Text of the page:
Fourteen years ago, the Zoza epidemic struck. The fatal epidemic was believed to have killed around 10% of the world’s women. It left over half of the survivors with difficulty in having children or completely sterile.
The Zoza epidemic was a random but natural disease that resulted in chaos and suffering in the short term. In many parts of the world it also meant a long-term decline in structure and economy due to smaller workforce and drastically reduced childbirth. Many of the world’s nations began to introduce laws and restrictions to strengthen childbirth, but often at the expense of women’s rights. Abortion was gradually restricted until it resulted in a complete ban. Pregnant women who were considered to be ”unstable” were taken into institutions against their will, where they were held until the child was born. Women who were considered unsuitable as mothers could be deprived of their child already at birth.
Then came the disputed bill: “Law 11-39”, which if it was passed would convert the voluntary and state-funded inseminations for women of childbearing age to compulsory ones, with fines for those who resisted. Groups were formed to spread information and try to stop the bill. However, the government struck hard at women’s meetings and created polemics against the movement that was depicted as backwards and socially harmful. Then the military police stormed a larger meeting in Malmö Megacity with deadly gas and heavy weaponry. Many women died that day and in media it was called New Hiroshima; an attempt at a great show of force to scare the opposition into giving up. The bill was passed, and many women were silenced completely and now live quiet lives, fearing the state’s terrible power.
But those who refused to give up took up arms. The violence escalated and eventually became the civil war that it is today.
Today’s ideal woman is described as calm and harmonious, gentle and humble, and rarely leaves the home unless it absolutely necessary. Actually, many of the women who seeks medical attention are given mildly sedative drugs in addition to their other medicines; so seeing women with distant eyes and a carefree expression is not uncommon. Some women still work outside home, especially the sterile, but it is becoming increasingly unusual and the pressure from society to stay at home, to increase their chances of having children in a serene and calm environment is apparent. The women who leave society to join the resistance clearly show their stance with both attitude and by wearing their makeup like war painting.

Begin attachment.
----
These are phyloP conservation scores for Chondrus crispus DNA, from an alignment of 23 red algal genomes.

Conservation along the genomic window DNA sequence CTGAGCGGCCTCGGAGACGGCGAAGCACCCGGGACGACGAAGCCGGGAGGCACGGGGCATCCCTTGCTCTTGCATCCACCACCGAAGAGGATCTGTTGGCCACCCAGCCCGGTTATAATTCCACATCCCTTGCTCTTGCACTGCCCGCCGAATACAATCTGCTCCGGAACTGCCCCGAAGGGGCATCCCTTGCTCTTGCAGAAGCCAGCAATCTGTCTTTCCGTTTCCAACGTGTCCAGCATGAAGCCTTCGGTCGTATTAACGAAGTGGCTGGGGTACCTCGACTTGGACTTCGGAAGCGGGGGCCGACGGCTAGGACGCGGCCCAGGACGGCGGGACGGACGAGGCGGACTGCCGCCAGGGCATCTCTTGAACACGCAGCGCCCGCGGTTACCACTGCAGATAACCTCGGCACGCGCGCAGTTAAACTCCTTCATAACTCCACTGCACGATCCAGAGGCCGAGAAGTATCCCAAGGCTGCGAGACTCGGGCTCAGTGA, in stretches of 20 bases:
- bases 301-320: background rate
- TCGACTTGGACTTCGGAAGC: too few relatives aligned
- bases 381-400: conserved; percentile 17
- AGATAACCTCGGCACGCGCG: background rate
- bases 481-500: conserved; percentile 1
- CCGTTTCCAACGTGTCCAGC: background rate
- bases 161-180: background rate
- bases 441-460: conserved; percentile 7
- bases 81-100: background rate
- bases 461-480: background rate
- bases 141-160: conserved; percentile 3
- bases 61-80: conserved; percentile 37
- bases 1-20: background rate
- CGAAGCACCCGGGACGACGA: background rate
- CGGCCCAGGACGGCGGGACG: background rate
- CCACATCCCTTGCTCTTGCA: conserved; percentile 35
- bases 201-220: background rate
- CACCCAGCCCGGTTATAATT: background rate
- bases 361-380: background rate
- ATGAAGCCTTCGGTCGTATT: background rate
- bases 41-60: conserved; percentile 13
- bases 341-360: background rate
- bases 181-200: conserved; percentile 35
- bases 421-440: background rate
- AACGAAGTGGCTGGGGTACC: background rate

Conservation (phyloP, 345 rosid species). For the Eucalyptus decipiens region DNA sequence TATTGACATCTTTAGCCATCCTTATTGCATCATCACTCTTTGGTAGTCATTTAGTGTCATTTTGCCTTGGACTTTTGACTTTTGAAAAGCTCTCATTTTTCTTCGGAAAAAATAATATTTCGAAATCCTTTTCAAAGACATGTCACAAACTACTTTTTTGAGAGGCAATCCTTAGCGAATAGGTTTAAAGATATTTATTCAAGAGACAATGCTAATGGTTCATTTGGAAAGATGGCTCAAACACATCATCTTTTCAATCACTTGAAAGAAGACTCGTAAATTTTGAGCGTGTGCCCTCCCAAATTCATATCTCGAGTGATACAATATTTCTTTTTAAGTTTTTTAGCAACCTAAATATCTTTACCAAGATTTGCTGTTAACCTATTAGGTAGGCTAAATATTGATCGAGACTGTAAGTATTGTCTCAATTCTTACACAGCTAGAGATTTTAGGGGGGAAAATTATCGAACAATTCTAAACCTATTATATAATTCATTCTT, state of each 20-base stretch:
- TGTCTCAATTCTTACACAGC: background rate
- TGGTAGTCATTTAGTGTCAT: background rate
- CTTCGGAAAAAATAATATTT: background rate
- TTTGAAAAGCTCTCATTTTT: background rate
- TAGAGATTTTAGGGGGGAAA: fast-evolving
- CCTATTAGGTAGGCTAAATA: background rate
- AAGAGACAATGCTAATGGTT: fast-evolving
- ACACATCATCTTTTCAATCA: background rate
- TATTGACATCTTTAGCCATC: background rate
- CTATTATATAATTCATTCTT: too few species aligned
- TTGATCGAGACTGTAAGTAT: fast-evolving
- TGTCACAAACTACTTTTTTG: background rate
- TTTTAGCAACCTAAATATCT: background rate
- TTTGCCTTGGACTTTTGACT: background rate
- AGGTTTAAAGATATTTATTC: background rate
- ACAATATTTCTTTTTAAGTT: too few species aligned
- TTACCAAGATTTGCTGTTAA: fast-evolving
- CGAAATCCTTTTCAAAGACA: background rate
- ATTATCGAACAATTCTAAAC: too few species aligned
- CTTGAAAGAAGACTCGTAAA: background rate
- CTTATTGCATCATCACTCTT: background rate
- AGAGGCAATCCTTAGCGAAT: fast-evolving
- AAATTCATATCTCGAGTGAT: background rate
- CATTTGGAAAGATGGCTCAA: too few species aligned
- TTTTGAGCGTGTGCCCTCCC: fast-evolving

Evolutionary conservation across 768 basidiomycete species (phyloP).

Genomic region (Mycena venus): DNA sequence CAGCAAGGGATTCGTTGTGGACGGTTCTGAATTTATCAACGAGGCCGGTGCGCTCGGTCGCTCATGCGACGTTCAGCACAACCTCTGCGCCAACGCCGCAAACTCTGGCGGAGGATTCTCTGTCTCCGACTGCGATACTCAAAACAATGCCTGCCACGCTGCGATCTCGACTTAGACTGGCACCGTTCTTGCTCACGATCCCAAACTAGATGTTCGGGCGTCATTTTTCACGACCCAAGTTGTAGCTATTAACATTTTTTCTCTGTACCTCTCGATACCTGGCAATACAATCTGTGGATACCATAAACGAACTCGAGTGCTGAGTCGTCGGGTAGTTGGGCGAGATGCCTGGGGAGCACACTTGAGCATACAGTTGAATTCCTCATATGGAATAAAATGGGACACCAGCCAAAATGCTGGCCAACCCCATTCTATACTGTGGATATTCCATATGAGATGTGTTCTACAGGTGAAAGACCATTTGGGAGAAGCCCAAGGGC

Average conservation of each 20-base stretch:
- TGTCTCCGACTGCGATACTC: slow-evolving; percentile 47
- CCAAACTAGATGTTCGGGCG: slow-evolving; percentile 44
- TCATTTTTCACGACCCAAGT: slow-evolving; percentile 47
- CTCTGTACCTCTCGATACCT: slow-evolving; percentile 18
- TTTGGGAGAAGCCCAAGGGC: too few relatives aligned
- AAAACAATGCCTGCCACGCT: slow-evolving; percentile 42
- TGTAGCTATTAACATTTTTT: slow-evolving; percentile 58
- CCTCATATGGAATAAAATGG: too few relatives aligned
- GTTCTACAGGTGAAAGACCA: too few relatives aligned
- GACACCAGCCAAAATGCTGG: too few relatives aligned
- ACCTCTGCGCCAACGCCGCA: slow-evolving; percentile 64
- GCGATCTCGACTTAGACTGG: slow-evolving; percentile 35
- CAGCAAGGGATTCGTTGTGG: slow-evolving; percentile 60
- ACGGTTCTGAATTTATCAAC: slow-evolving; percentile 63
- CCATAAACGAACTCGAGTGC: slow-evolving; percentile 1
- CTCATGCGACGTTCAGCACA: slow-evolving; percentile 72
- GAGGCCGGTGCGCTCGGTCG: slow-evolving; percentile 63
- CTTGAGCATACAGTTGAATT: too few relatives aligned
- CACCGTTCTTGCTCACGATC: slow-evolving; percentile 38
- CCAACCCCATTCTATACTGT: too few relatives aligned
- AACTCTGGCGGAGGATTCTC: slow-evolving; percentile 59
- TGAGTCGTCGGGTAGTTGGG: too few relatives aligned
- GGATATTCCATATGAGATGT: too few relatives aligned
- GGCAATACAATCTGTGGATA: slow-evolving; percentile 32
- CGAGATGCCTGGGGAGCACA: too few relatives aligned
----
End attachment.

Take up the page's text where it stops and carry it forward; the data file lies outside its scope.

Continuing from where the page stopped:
The Resistance today consists of many small and large factions, underground guerrilla groups carrying out terrorist attacks and murders on politicians and ministers. A special police team was formed to deal with these terrorist organizations: The Section on Feminist Crime/Sektionen för Feministisk Kriminalitet (SFK). This group has since evolved into a paramilitary force with a big weaponry and, in principle, no restrictions. They run their own prisons, infamous because women who end up there are subjected to systematic torture before they one day ”disappear” or gets some mysterious disease with a fatal outcome.
A simple timeline over the development that leads to present day situation:
14 years ago- the zoza-epidemic
10 years ago- New Hiroshima and 11-39. Within a year Daughters of Hiroshima and Nebula Prime was founded
7 years ago- Nightcrawlers and Riot Tribe was founded
4 years ago- the Ira Sub Rosa was founded